In 2020, 5.8 million Americans were suffering from Alzheimer’s. According to the CDC, that number is expected to balloon to 14 million by 2060. A cure for those people has long remained elusive, but that might change sooner than we think thanks to a new study illustrating how Alzheimer’s-associated proteins accumulate in the brain. The findings, published Friday in Science Advances, arm researchers with novel insights into how the disease progresses and could lead to new ideas for more effective treatments.
Alzheimer’s is a disease defined by misbehaving proteins, according to Tuomas Knowles, a researcher at the University of Cambridge and a co-senior author of the new study. One of these proteins is called tau. In Alzheimer’s disease, tau starts to misbehave, forming clumps inside brain cells, interfering with their ability to communicate with one another.
Reducing the accumulation of these tau clumps might be one way to fight Alzheimer’s disease, but first, scientists have to figure out how the accumulation is happening.
Knowles told The Daily Beast there are two main processes at work in tau’s takeover of the brain. One process involves tau clumps spreading from one part of the brain to another. The other process involves tau replication—the clumps growing and multiplying in place.
A disease can only move as fast as its slowest step allows (also called the “rate-limiting” step), so Alzheimer’s researchers are deeply interested in figuring out which of these processes that govern tau's progression through the brain is slower. “If you want to intervene therapeutically, you have much more effect if you pick the rate-limiting step,” said Knowles. “If you pick a step which is not rate limiting, you run the risk of actually not having any kind of benefit.”
A lot of research has focused on how to stop the tau clumps from spreading, but according to the new study, this might not be an effective way to treat the disease. Using five different sets of data on the brains of people with Alzheimer’s, the researchers found that by the middle and later stages of the disease, tau replication was actually a much more important factor than tau spreading.
Brian Kraemer, a professor at the University of Washington who was not involved in the study, told The Daily Beast that the approach used in this study, “is a new idea for the field. I think it could tell us some important things that we don’t really understand very well about how tauopathies [neurodegenerative diseases involving tau] progress. I thought it was pretty cool.”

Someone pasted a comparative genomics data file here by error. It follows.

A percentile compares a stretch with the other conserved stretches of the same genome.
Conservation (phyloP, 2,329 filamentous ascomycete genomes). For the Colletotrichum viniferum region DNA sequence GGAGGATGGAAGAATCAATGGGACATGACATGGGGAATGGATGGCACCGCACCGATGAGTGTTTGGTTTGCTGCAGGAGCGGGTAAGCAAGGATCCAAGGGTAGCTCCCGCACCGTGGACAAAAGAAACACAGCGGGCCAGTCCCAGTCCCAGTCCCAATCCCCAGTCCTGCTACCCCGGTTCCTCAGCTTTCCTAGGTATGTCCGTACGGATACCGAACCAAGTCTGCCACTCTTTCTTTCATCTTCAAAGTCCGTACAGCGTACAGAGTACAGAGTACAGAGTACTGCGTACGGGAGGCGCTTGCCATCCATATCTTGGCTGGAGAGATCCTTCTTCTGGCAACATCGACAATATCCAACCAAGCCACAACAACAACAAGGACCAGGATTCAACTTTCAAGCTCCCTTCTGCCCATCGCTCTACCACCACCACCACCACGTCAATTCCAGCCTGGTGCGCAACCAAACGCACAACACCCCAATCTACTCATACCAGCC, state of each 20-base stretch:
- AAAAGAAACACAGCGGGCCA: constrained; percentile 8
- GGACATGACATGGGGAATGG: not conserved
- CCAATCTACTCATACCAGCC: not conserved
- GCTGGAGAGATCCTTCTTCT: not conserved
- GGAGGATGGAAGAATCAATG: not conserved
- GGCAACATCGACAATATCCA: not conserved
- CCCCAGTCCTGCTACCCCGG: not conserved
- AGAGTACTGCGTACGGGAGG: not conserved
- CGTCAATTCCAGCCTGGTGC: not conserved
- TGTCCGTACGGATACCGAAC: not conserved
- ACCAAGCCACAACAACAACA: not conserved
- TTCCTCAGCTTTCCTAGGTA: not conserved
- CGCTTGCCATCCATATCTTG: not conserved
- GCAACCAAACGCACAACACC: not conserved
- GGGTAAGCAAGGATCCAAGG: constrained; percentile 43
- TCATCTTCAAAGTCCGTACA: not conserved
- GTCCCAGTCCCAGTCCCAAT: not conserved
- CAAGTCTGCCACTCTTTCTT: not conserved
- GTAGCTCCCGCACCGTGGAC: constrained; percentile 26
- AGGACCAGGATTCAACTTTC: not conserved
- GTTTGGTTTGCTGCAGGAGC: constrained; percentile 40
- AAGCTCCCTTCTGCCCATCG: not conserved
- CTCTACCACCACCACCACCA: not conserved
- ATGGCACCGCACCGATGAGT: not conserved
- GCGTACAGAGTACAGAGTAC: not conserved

For the first time, the researchers were also able to determine an average for how fast this replication is happening in humans. Using data from post-mortem brain tissue as well as brain scans from living Alzheimer’s patients, the researchers found that the average replication time is about five years. This rate is orders of magnitude slower than the rate observed in experiments in test tubes and mice. In a field that has often struggled with translating research from animals to humans—dozens of drugs have reversed Alzheimer’s symptoms in mice while none have been able to accomplish this in humans—this finding underscored the importance of studying disease processes in actual patients.
The slow tau replication rate in humans is also good news on its own. “What it tells us is, the environment in the brain has evolved to almost completely keep this process under control,” said Knowles.
“I like to be optimistic about these things,” he said. “You don't actually need to do that much to this number before you've actually cured the disease. [The doubling time] doesn't have to go to a million years… You just have to slow it down maybe by a factor of two to three. And then it's just slow enough such that it’s not a problem during our lifetime.”
The next step for researchers will be to find drug candidates, molecules that can modulate this rate of replication and potentially slow the disease down to a point where a patient’s cognitive function is hardly impaired.
Kraemer added that the methods used in this study could also provide interesting insights into other debilitating neurodegenerative diseases that also involve abnormal tau proteins. This includes argyrophilic grain disease (a relatively common form of dementia); and chronic traumatic encephalopathy (CTE), which is seen in football players and others who have suffered repeated head injuries.
Knowles looks forward to future research using molecular-level tools to answer larger-scale questions about neurodegenerative diseases. “We're really keen to bring our insights and tools as chemists, where we can actually deal with molecular-level phenomena,” he said. “But now actually being able to do this in the real person, with real patient data. I think it’s incredibly exciting.”